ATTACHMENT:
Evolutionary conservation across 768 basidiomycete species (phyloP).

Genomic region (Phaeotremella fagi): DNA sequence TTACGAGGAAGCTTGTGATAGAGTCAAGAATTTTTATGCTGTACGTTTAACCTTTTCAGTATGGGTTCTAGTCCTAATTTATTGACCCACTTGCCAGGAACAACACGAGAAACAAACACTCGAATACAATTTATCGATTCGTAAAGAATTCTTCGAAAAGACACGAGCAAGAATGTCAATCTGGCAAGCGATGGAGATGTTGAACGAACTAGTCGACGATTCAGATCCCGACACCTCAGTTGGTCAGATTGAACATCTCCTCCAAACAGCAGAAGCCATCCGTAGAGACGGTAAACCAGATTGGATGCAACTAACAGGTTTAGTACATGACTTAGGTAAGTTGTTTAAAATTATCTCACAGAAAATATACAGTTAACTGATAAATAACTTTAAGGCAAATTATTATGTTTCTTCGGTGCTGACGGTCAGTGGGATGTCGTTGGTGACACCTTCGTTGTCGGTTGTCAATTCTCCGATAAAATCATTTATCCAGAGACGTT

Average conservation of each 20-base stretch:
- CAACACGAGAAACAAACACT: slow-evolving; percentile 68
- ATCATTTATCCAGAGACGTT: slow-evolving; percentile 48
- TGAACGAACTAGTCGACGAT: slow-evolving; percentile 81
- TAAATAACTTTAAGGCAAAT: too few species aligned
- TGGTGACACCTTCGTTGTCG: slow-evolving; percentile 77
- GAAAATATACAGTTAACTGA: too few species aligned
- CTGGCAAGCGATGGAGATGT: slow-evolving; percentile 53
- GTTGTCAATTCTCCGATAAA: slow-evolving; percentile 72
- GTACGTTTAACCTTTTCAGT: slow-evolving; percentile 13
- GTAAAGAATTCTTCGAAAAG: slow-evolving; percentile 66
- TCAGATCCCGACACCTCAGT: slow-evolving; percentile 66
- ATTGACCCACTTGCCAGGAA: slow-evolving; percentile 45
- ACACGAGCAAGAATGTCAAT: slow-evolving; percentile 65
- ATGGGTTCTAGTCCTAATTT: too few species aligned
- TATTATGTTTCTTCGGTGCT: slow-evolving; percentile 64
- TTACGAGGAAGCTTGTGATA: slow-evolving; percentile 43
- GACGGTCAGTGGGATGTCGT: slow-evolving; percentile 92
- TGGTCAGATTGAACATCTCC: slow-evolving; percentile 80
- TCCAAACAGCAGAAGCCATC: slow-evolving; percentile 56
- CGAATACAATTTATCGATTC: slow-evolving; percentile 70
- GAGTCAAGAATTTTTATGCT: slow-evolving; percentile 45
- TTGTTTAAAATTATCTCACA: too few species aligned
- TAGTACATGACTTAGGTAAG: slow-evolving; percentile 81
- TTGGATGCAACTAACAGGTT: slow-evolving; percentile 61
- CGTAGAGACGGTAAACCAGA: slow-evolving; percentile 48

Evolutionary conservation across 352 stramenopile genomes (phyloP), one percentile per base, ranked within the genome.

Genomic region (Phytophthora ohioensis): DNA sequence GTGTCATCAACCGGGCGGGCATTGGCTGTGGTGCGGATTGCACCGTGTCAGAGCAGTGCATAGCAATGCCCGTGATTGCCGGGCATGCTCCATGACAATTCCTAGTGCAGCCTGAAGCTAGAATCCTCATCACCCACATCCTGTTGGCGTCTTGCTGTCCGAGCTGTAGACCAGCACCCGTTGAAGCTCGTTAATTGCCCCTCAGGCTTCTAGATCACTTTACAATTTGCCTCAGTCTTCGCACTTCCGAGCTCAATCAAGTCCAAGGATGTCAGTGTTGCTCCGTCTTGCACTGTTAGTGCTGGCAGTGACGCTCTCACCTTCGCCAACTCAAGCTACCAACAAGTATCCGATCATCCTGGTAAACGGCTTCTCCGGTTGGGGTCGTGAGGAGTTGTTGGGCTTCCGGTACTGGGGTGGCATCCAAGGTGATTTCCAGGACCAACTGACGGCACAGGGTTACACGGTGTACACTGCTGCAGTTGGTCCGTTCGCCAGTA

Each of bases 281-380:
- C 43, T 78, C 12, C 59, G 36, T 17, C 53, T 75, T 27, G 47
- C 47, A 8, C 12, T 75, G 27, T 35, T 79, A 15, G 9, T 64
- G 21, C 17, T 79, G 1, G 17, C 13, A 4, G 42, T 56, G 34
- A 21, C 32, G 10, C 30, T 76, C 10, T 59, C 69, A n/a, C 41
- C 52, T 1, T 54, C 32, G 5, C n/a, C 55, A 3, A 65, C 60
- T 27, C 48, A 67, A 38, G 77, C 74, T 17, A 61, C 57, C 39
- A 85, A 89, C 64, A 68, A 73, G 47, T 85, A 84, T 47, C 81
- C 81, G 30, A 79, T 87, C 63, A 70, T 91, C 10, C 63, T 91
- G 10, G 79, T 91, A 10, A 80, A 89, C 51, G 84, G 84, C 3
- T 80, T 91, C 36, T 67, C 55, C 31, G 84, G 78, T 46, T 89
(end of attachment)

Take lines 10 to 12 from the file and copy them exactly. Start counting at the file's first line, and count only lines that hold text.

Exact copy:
- CTGGCAAGCGATGGAGATGT: slow-evolving; percentile 53
- GTTGTCAATTCTCCGATAAA: slow-evolving; percentile 72
- GTACGTTTAACCTTTTCAGT: slow-evolving; percentile 13